Over the last 10,000 years, agriculture has gradually replaced hunting and gathering, and become the dominant food resource. Because of their extreme importance agricultural issues have attracted much academic attention; a wide variety of new perspectives and understandings, especially concerning agricultural origins, have been gained in the past few decades. However, there is a huge intellectual gap between the extensive agriculture soon after the earliest domestication and intensive...

  • Local and Regional Economics in Northeast China (2015)
    DOCUMENT Citation Only James Williams.

    Food production and other forms of economic activity manifest at both local and regional scales. In some instances population density within one community may lead to stress at the local scale. The region can, however, mitigate local stresses through regional exchange between small polities. In the same way that household exchange mitigates the risk of a single community, inter-community exchange mitigates risk for many communities regionally. This paper will explore both regional and local...

  • Modeling a rapid transition in subsistence regimes in highland western China (2015)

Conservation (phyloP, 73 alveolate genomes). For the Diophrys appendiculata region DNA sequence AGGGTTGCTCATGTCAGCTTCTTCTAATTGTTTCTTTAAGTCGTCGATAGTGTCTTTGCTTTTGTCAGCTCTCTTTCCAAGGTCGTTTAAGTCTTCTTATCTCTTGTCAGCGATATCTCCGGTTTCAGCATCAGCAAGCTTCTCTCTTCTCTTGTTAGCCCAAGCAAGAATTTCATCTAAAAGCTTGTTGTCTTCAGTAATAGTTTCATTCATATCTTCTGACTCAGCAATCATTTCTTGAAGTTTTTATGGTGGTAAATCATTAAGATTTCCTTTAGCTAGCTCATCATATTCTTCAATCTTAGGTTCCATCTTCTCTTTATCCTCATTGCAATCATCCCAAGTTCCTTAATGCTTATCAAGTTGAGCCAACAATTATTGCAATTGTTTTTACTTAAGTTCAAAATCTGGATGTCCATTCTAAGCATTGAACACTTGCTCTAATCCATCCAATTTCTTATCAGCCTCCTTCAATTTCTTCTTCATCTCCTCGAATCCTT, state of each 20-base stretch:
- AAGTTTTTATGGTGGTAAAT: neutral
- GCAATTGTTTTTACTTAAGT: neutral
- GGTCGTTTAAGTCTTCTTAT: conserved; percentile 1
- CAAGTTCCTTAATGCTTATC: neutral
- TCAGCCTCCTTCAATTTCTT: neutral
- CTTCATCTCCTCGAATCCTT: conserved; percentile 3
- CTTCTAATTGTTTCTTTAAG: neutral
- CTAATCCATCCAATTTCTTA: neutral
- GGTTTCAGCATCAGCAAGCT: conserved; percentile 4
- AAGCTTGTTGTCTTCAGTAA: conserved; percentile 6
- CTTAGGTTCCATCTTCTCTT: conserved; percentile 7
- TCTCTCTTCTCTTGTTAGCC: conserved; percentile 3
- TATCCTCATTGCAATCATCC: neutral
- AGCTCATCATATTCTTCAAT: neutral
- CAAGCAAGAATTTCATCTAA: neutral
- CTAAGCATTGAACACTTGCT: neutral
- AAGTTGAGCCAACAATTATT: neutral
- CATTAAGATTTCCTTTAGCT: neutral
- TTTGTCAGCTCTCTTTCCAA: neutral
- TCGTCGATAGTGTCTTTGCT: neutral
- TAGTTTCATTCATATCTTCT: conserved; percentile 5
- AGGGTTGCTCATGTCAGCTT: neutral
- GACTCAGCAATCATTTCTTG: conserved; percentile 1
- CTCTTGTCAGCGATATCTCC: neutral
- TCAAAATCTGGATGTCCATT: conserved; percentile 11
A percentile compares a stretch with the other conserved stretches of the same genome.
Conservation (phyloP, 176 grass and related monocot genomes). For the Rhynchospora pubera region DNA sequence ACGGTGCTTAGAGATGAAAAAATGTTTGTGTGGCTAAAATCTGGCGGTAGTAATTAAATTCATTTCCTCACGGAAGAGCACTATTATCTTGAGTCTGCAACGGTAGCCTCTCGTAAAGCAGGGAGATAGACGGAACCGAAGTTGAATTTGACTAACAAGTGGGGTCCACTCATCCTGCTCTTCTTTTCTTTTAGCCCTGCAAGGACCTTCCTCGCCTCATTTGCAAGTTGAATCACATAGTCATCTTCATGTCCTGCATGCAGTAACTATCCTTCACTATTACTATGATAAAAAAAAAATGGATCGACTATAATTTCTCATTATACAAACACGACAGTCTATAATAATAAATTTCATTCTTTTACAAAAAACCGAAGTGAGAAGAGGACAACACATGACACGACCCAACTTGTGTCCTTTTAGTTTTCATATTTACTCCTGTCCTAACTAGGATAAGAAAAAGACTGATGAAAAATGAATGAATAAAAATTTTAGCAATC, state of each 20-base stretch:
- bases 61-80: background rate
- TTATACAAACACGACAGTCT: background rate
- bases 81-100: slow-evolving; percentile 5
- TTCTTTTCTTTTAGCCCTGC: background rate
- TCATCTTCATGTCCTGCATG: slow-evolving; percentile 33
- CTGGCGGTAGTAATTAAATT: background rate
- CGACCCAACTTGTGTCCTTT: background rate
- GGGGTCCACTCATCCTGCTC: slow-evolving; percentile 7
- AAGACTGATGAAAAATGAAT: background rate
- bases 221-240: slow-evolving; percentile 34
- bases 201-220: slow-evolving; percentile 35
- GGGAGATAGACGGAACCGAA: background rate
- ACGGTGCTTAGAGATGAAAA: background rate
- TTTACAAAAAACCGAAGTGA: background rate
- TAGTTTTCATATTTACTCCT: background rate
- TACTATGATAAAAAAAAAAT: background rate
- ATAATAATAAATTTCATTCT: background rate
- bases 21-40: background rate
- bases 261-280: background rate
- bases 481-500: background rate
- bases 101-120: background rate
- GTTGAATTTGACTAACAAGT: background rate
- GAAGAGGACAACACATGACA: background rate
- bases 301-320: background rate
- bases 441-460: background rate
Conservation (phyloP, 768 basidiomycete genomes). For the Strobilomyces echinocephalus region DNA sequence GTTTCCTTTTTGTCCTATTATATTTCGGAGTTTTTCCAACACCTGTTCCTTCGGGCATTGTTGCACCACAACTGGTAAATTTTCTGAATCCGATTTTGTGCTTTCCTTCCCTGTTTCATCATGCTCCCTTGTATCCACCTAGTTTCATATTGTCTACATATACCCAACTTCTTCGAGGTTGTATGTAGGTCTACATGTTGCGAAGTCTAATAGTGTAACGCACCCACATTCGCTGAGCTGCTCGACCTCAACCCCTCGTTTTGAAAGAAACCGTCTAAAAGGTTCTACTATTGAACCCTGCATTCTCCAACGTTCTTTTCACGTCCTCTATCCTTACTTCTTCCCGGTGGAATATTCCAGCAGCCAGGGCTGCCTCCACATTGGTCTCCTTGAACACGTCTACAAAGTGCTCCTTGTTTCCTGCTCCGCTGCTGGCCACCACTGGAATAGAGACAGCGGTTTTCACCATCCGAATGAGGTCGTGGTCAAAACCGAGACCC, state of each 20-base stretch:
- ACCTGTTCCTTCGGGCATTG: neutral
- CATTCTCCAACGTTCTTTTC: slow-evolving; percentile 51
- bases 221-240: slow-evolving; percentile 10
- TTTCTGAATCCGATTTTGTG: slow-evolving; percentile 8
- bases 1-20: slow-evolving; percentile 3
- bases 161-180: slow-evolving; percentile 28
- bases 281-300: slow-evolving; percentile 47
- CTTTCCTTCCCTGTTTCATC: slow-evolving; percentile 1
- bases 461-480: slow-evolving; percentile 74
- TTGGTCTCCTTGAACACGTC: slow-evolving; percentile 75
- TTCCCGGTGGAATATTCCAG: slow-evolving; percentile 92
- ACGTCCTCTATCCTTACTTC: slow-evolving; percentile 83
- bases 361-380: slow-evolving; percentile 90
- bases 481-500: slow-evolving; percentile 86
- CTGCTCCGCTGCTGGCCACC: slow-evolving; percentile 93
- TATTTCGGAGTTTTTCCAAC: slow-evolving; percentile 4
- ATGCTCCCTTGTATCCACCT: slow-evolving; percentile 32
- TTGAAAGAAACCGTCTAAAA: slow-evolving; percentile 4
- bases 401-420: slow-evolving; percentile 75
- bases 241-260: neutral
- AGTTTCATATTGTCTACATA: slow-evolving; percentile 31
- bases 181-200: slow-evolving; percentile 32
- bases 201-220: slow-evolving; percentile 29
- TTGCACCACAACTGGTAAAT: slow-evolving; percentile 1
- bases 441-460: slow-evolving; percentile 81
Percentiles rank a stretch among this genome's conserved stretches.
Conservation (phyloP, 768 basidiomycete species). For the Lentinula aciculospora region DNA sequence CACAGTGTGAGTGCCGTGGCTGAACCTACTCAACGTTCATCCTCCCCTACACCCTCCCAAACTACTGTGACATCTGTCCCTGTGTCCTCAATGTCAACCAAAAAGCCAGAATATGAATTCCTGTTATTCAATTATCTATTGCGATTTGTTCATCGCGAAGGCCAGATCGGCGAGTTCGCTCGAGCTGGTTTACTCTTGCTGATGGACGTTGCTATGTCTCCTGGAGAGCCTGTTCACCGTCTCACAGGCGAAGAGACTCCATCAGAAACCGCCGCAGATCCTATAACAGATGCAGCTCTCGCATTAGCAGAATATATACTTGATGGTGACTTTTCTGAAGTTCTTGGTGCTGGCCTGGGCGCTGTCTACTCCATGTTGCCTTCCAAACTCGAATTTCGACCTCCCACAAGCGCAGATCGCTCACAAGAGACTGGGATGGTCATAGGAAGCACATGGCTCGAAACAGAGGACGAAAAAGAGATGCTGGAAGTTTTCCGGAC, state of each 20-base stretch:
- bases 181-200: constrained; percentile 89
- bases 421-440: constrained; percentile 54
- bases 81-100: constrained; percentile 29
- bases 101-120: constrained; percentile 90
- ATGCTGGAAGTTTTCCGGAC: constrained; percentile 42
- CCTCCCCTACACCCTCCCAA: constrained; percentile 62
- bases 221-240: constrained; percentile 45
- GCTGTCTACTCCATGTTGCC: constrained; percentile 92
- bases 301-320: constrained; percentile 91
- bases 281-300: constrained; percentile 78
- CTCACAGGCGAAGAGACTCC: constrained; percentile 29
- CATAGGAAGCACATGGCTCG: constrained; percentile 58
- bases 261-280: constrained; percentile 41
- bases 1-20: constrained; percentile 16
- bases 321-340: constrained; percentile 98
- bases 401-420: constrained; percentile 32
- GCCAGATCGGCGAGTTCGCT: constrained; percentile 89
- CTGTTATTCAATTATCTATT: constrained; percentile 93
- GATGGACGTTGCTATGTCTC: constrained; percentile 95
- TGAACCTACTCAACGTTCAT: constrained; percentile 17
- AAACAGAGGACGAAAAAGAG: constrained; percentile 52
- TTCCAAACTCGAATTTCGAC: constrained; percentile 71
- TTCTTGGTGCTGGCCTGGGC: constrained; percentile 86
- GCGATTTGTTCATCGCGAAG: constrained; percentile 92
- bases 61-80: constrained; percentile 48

DOCUMENT Citation Only Jade D'Alpoim Guedes.

    The highlands of western Sichuan (or Eastern Tibet) experienced a profound change in both settlement patterns and in subsistence regimes when a shift from a millet-based agriculture to wheat and barley based agro-pastoralism took place c. 2000 cal. BC. Using a model that predicts the changing possible distribution of crops across the area, we examine the role that changes in ancient climate could have played in the reversal of subsistence practices in this area. SAA 2015 abstracts made...

  • A tale of two towns: Demographic and economic change in two middle Yangzi communities (2015)
    DOCUMENT Citation Only Camilla Kelsoe. Dong Li.

    The late Neolithic marked the emergence of a new kind of settlement pattern in the middle Yangzi river valley. During this period, large, tightly nucleated communities, many of which were surrounded by moats or walls, rapidly replaced the dispersed hamlets and small villages of the middle Neolithic. This dramatic transition in settlement organization may have been associated with significant changes in social and economic relations between individuals both within and between settlements. To...